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Conductor Christopher James Lees
Up until this last weekend, the true new music season was yet to begin at the University of Michigan. True, fabulous the Symphony Band and members of the performance faculty have already made fabulous presentations of contemporary music (as I’ve written about), but the two groups most dedicated to the work of living composers – the students of the Composition Department and the Contemporary Directions Ensemble – did not start their engines before last Saturday.
Although it is gaining momentum at the University of Michigan, the Contemporary Direction Ensemble is one of Ann Arbor’s best kept secrets, thanks in large part to its dynamic director Christopher James Lees. Maestro Lees’ commitment to new music is only matched by his charisma and musical ability. In the case of the group’s first concert of the season on Saturday, all three of these qualities were overshadowed by Mr. Lees’ perspicacious programming. If I wanted to be understated, I would say the selection and ordering of works was immaculate, but I prefer language more elaborate. I was entrained from beginning to end by the beguiling ebb of instrumental strength, musical style and length as each work passed to the next. Collectively, the pieces Mr. Lees selected attacked me, beckoned me, mesmerized me, connected me to an imagined past, nuzzled me, astonished me and drove me to tap me feet. It was the most engaging, well-constructed and consistent new music event I’ve ever attended. So, without discussing (or identifying!) any of the individual works and performances, I can confidently declare that, at least on Sunday night, Maestro Lees and his performers were far beyond reproach.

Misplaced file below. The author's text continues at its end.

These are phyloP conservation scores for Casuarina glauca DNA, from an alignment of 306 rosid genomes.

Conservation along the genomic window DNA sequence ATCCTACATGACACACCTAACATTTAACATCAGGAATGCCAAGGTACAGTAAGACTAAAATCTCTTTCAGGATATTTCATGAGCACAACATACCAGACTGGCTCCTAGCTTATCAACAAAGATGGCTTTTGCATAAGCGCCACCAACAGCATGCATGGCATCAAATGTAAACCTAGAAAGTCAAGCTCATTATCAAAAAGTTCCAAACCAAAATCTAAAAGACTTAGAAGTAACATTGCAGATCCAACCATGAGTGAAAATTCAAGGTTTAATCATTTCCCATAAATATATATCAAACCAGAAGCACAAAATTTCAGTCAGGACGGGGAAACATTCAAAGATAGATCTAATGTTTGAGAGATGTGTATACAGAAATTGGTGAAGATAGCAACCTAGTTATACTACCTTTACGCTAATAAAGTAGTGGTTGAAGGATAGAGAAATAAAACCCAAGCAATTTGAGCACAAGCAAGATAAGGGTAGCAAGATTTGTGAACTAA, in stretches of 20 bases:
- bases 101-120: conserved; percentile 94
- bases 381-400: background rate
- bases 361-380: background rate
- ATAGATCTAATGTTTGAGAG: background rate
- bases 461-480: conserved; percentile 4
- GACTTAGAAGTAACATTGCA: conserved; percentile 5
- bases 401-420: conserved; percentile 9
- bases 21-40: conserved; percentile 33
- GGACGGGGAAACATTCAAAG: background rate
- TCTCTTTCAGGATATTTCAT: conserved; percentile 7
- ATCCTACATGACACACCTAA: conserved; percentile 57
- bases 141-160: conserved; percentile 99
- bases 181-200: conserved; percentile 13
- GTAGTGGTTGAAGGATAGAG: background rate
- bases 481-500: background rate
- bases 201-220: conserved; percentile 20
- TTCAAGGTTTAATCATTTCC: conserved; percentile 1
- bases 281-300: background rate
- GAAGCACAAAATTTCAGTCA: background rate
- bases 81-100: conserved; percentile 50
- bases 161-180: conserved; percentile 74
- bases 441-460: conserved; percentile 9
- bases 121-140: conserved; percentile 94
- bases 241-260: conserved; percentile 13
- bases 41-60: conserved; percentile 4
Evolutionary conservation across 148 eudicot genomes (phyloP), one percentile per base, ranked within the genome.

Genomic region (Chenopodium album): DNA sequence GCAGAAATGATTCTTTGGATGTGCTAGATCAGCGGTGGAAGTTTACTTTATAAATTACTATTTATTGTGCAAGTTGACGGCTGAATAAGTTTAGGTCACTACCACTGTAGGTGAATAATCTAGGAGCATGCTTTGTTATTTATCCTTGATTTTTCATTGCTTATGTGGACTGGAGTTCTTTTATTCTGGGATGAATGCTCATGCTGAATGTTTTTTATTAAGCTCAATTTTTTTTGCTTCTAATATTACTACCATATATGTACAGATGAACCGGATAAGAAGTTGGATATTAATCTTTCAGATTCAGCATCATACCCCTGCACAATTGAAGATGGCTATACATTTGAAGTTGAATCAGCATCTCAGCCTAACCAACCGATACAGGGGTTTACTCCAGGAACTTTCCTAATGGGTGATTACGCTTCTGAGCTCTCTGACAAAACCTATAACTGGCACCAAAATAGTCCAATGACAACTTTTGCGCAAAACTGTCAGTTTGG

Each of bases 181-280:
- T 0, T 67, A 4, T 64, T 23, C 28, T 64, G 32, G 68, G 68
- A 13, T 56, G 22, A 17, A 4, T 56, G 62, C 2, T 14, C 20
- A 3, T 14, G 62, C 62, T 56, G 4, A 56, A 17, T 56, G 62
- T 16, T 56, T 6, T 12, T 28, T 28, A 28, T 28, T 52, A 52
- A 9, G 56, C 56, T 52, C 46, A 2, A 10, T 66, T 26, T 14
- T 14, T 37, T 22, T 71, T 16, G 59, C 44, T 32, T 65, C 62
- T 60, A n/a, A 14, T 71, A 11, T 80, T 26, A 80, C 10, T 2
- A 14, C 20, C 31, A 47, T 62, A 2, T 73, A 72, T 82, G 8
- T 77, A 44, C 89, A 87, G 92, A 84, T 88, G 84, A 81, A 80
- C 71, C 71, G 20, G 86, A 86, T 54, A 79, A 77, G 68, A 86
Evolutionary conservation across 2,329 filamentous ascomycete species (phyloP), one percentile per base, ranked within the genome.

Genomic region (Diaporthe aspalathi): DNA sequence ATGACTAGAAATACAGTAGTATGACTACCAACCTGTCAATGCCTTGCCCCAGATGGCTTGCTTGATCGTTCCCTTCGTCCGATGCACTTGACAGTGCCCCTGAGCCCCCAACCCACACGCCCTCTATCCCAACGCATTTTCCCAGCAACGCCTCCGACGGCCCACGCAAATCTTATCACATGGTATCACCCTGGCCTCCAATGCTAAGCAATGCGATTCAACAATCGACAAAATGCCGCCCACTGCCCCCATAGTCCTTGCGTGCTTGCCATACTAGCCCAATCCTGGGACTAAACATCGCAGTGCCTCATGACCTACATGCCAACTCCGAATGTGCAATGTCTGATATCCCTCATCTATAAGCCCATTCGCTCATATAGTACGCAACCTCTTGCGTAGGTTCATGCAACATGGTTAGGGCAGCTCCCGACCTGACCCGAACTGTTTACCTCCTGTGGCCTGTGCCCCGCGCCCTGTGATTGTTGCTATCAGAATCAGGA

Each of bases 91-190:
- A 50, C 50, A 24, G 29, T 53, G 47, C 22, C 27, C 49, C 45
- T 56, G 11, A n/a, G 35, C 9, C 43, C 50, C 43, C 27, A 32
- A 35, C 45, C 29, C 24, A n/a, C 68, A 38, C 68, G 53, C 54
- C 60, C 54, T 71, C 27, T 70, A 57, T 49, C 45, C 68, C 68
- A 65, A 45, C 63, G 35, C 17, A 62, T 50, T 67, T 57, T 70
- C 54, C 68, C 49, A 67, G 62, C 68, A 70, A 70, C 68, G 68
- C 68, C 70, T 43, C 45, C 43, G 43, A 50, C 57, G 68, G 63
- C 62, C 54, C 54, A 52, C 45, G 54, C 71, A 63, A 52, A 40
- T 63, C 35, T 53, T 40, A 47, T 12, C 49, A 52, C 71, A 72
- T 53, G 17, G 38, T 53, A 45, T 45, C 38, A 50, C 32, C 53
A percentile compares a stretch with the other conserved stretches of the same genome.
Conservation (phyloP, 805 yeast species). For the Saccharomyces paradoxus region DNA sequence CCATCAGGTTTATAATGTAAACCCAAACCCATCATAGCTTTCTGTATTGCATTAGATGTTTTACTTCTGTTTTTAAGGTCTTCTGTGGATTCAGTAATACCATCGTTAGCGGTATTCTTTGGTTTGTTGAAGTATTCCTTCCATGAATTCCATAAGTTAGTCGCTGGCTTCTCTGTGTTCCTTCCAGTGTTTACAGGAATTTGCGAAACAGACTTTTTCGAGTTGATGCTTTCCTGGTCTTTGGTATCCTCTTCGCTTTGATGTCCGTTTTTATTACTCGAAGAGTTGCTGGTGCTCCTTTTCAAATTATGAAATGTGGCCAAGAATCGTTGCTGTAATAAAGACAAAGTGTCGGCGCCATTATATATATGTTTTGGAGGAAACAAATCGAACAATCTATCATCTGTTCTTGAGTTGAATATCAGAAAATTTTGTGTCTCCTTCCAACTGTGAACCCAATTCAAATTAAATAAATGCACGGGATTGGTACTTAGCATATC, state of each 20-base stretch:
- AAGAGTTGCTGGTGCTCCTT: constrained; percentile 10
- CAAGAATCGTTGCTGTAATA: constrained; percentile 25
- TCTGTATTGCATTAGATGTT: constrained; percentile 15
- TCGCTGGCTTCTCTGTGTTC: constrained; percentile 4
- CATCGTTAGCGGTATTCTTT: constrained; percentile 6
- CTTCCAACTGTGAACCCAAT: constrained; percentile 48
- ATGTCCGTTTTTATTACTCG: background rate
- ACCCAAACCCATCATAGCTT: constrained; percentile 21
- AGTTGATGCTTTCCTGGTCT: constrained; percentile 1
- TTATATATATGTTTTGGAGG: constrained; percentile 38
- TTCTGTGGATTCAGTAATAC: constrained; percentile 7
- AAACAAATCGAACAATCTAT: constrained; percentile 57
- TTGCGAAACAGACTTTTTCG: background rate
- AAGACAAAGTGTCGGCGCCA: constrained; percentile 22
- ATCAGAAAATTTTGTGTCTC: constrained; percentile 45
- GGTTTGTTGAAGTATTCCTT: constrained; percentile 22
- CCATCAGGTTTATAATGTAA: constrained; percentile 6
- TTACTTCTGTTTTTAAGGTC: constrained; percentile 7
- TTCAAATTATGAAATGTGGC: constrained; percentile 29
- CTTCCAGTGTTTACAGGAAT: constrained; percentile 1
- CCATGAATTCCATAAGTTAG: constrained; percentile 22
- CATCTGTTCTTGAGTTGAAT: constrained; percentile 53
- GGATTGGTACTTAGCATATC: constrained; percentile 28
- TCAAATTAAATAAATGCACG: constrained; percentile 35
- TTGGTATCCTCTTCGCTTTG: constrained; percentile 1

The first work on the program was Chris Theofanidis’ Raga (1992), scored for pierrot-plus. As the program note mentioned, the piece makes many allusions to Indian music, mainly through the use of drones, melodic slides and the bongo drums’ ‘faux-tabla’ groove. Overall, the work moves from simplicity – one note colored variably in the ensemble – to more melodic complexity. Raga is tied together by the consistency of the melodic material and the two percussion parts: the bongos are omnipresent and gong hits accompany most of the important structural delineations in the piece. As I’ve indicated, all the melodic/harmonic material is very closely related throughout, so development takes place in subtle ways such as increased ornamentation when melodies return, thickening the contrapuntal landscape (which produces a kind of whitewash effect since the mode is shared in all the lines), and so forth. The only notable contrasting ideas come in the form of dissonant clusters in the piano, which play an important role in leading the piece to its climatic conclusion of towering, static harmonies.